because of, these efforts, a stable and durable political order still eludes the region.
Nevertheless, to avoid the pitfalls of the last century, these same questions ought to be asked again. And asked in light of both past failures to create a sustainable order in the region and the latest paroxysms of violence. Either old diagnoses need to be discarded and new cures developed, or expectations of order in the region need to be recalibrated. Or perhaps both. Yet, in current policy debates about Iraq and Syria, neither is occurring.
This paper begins by interrogating three of the most prevalent recommendations for returning stability to Iraq and Syria: redrawing borders, balancing regional powers, and enacting federal political systems. Each approach relies on an implicit or explicit assessment of what key element makes a state system function smoothly. Then, citing the supposed absence of this element in the Middle East, each approach proposes a method for instilling it. Ultimately, each of these proposals amounts to a reductive approach—doubling down on a single explanatory variable and an inflexible solution—that comes at the expense of a comprehensive vision for the region, one that can be both flexible and focused on building a more nuanced understanding of the Middle East’s unraveling.
All three of these approaches share two fundamental characteristics: They locate the source of instability in the region’s ethno-sectarian cleavages, whether internal or external, and then they assume that this constellation of identities is static and immutable.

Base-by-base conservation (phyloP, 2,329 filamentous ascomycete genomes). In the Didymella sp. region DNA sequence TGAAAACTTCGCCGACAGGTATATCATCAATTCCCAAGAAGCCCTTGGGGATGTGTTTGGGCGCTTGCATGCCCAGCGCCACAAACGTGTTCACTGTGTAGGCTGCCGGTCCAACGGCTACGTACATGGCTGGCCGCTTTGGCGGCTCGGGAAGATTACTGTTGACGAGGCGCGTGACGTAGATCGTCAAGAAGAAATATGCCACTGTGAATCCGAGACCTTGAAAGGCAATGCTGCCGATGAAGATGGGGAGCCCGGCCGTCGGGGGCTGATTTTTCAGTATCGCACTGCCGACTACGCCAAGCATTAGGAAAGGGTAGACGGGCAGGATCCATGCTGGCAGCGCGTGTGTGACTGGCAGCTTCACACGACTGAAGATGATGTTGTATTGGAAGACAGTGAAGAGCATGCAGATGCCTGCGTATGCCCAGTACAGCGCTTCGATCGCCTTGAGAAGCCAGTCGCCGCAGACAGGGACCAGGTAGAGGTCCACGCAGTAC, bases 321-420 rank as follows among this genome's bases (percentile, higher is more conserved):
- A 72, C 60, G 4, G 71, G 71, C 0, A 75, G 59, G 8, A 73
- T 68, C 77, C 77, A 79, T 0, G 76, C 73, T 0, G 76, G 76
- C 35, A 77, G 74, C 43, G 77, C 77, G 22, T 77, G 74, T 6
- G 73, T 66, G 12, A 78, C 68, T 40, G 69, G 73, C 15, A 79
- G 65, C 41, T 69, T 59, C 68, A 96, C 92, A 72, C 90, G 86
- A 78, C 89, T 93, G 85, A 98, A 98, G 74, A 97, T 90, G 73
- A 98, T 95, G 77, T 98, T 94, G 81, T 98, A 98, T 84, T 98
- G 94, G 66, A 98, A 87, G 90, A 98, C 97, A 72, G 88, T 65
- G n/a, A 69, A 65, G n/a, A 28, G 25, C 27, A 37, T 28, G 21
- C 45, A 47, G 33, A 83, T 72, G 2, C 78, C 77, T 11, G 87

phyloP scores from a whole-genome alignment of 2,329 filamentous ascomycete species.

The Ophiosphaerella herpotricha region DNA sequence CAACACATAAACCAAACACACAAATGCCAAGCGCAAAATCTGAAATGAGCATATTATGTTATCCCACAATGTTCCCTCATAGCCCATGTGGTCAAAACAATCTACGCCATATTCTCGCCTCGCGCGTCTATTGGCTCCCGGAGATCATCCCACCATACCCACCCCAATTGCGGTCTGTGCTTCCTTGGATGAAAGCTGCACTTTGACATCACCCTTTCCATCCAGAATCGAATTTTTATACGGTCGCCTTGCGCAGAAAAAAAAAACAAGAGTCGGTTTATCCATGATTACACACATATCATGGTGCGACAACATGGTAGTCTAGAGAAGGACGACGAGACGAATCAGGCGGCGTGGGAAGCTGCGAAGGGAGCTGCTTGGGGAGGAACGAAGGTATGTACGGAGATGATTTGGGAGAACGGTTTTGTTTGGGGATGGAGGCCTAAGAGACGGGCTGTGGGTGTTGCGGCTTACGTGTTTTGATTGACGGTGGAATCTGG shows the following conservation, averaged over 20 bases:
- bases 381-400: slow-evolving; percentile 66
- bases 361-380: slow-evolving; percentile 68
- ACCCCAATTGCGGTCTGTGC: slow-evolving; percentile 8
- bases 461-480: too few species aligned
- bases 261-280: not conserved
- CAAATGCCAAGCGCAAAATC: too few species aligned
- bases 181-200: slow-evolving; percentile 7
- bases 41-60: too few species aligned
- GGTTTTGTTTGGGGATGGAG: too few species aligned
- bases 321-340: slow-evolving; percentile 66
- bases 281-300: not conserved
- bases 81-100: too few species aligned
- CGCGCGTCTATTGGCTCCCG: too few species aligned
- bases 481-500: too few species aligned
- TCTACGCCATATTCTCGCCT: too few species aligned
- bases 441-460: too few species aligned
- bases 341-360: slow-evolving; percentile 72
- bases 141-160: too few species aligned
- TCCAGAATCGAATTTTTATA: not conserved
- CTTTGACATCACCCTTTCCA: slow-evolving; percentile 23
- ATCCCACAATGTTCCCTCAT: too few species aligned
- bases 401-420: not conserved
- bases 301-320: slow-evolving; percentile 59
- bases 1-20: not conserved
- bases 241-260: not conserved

Indeed, sectarian divisions between Sunni and Shiite Muslims, which were not a defining feature of regional politics a century ago, have taken on an undeniable importance over the past two decades. Just as it would be a mistake to see multiethnic states as doomed to failure, it would be a mistake to see the Sunni-Shiite divide as an insurmountable 13-century-old geopolitical rift. Yet, recognizing that these fault lines are not eternal or inevitable does not make them unimportant. Nor does it minimize the risk that they could become even more important if misguided policies exacerbate them.
Squaring this circle, then, at both the local and regional level, requires an ongoing awareness of malleability and endurance of political identities, as well as the possibility that they can overlap. It requires creating a balance of power that acknowledges sectarian divisions where they exist while incorporating cross-cutting identities that reduce their salience.
The resulting model might be thought of as synchronized stabilization. Its goal would be to recognize and resolve existing conflicts without reifying the institutions and identities that sustain them. Applying the idea of synchronized stabilization to U.S. policy and the Middle East today calls for lowered expectations about how much stability the United States can achieve, coupled with greater attention to the most concrete and dangerous destabilizing forces.